Published October 1, 1997 | October 1997 issue
Since early summer, American Crystal Sugar Co.(ACS) and the University of North Dakota's Energy and Environmental Research Center (EERC) have cooperated on a project to control odors from wastewater ponds at ACS's beet processing plant in East Grand Forks, Minn.
Two applications of barley straw were shot from a Canadian-made "straw cannon" onto two ponds in June and July. The cannon shoots the straw as far as 150 feet, and the wind finishes the job of matting the straw together across the pond's surface. Once in place, the straw acts as a biofilter, says Dan Stepan, EERC research manager, with microbes capturing the odor-causing organic compounds and converting them to odorless carbon dioxide and water.
June's cover is still intact, says Stepan, who is impressed with the durability of the cover, even after a rainfall of more than 7 inches. ACS is also impressed with the process and plans to use it at four of the company's five Red River factories and buy its own straw cannon, Stepan says.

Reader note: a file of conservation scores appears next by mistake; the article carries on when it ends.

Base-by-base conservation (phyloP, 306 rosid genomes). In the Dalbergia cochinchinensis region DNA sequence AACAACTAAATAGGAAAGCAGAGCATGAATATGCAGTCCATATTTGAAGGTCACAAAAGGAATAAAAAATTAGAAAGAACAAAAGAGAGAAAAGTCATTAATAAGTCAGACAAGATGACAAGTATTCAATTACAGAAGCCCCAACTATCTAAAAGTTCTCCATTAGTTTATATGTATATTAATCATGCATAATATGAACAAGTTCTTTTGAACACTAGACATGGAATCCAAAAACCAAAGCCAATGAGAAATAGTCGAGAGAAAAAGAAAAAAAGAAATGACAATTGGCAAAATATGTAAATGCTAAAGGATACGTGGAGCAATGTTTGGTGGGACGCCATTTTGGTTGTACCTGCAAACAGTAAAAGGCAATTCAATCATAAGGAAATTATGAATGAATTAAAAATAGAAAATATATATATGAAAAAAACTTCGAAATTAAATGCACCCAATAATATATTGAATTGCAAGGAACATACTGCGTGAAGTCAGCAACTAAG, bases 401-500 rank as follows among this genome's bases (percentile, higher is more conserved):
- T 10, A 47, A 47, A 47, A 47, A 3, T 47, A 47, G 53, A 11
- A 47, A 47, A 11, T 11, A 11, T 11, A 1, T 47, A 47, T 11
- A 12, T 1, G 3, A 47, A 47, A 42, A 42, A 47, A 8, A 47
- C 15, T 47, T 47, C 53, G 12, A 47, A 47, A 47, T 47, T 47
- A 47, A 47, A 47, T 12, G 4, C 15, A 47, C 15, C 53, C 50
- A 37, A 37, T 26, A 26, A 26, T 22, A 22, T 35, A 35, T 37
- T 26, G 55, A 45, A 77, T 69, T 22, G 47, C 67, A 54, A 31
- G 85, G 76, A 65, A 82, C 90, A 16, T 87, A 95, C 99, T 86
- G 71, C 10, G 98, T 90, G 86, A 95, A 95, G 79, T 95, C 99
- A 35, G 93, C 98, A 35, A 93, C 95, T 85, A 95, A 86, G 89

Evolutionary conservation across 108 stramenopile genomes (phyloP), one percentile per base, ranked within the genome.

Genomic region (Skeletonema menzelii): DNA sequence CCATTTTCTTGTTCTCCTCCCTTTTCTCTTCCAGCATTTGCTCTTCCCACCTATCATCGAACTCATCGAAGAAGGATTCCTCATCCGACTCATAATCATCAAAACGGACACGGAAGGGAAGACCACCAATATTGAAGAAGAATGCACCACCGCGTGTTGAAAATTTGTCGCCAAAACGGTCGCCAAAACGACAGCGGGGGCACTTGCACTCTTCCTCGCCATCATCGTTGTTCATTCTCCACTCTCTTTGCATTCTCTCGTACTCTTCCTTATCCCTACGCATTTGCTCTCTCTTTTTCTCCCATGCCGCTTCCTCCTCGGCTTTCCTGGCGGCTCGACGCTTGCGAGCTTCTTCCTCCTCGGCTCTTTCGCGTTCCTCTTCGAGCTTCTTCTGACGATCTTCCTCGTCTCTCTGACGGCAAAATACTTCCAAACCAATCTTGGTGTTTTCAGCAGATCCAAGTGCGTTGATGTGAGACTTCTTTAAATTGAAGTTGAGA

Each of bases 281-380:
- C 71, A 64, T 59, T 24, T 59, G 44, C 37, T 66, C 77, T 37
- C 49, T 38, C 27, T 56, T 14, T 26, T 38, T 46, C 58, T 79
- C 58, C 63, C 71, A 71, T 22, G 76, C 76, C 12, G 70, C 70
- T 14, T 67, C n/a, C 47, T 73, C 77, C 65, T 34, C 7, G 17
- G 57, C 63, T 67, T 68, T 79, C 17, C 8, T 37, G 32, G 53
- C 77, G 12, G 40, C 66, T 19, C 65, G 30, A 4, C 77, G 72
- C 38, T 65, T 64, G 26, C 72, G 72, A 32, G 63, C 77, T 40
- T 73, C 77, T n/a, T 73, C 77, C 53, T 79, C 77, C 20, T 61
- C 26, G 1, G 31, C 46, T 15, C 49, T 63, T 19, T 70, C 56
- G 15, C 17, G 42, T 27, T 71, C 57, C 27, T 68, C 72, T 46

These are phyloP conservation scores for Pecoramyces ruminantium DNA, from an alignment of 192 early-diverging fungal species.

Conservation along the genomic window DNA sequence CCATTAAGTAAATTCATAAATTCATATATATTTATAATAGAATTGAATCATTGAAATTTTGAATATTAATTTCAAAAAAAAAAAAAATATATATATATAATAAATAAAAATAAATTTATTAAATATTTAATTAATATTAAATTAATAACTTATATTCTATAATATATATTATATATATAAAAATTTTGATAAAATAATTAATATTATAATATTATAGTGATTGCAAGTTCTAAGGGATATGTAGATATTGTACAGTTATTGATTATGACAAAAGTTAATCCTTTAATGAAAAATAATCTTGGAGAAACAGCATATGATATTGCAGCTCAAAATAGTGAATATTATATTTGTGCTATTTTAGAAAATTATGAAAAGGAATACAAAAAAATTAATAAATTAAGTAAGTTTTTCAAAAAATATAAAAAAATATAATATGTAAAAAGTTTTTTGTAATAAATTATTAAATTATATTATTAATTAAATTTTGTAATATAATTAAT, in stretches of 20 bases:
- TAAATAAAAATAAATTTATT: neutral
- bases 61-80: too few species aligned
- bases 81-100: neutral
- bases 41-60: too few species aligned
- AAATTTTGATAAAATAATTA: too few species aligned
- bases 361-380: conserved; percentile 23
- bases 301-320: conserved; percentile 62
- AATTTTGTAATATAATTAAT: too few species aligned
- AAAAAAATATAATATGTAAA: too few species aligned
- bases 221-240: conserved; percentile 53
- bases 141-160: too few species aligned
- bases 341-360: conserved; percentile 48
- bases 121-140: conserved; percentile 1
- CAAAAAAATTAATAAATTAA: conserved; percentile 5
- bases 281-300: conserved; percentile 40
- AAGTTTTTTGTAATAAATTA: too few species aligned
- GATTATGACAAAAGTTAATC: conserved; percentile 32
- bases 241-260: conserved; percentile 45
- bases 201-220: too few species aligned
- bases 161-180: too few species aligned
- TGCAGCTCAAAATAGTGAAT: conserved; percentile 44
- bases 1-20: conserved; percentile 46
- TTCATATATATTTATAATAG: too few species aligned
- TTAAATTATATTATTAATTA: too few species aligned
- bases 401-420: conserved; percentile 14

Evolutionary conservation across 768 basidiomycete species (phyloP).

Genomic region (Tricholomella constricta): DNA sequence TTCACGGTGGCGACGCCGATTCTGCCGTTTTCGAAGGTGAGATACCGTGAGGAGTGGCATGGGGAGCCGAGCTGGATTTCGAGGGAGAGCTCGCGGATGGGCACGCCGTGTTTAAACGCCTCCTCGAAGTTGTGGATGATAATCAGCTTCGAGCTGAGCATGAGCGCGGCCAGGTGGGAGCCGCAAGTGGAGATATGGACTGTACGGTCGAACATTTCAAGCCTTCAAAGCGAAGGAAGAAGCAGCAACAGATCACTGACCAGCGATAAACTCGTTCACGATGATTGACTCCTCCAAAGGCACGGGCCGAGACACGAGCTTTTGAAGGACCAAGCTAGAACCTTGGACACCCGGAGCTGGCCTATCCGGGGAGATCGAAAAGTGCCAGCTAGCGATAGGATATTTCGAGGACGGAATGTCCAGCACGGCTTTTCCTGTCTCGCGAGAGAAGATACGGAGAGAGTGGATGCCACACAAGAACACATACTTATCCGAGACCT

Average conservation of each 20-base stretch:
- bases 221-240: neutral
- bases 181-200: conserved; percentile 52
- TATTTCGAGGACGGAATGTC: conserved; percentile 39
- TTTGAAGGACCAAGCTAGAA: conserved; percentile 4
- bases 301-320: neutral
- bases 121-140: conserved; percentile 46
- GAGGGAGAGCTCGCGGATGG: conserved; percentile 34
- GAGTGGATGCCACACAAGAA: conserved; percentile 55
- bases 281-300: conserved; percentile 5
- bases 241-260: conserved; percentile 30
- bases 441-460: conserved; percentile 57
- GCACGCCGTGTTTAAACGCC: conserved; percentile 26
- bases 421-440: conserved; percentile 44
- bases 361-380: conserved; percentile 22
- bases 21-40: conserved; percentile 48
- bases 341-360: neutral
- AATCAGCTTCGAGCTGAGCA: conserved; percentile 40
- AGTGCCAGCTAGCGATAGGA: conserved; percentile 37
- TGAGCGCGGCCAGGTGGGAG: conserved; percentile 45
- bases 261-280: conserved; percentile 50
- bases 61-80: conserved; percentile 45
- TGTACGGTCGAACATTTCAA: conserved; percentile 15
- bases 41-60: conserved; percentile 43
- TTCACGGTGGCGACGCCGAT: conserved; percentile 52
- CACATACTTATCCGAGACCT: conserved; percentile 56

ACS learned about the process, originally used by a Canadian research firm to control odors from hog manure lagoons, through the Red River Water Management Consortium (RRWMC), which the EERC founded and coordinates.
Since word has gotten out about the ACS project, the EERC has received inquiries about the process from businesses in Mississippi, North Carolina, Indiana and other states, most of them large poultry or hog operations, Stepan says.
"This won't solve everybody's problems, but for certain applications, it's very effective at odor control and it's cost effective," Stepan says. In addition, barley is a rotational crop for beet farmers, making it profitable for farmers in the nonbeet-growing years and easy for ACS to obtain.
"The beauty of this is that it's all natural," Stepan says. "It's a modified Mother Nature taking action."